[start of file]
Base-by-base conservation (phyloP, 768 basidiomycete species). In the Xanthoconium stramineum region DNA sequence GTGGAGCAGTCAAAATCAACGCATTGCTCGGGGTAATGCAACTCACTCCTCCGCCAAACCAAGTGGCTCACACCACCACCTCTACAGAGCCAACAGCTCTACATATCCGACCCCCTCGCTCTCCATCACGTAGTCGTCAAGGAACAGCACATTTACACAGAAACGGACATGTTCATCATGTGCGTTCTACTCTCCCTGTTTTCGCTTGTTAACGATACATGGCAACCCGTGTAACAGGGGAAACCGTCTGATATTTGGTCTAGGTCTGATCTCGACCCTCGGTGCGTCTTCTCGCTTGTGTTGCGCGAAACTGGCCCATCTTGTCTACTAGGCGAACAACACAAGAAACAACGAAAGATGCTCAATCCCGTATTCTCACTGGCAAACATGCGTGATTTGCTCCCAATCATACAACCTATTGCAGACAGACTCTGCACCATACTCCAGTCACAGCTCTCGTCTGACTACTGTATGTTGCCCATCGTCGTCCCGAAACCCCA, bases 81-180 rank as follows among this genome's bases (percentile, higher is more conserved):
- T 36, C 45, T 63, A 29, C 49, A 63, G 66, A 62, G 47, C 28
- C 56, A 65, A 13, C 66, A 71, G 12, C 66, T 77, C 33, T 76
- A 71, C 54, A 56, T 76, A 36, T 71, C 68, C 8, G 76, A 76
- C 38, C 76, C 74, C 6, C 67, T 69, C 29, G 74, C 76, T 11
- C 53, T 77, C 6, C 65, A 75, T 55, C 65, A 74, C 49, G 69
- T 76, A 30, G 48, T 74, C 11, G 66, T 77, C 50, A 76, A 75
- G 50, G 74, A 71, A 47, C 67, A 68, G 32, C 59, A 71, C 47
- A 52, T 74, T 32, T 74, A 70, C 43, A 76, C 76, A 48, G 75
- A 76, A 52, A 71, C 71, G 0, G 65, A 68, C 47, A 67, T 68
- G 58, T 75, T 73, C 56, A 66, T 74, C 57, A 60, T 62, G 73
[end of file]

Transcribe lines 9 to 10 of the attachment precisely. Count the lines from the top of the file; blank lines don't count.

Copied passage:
- A 52, T 74, T 32, T 74, A 70, C 43, A 76, C 76, A 48, G 75
- A 76, A 52, A 71, C 71, G 0, G 65, A 68, C 47, A 67, T 68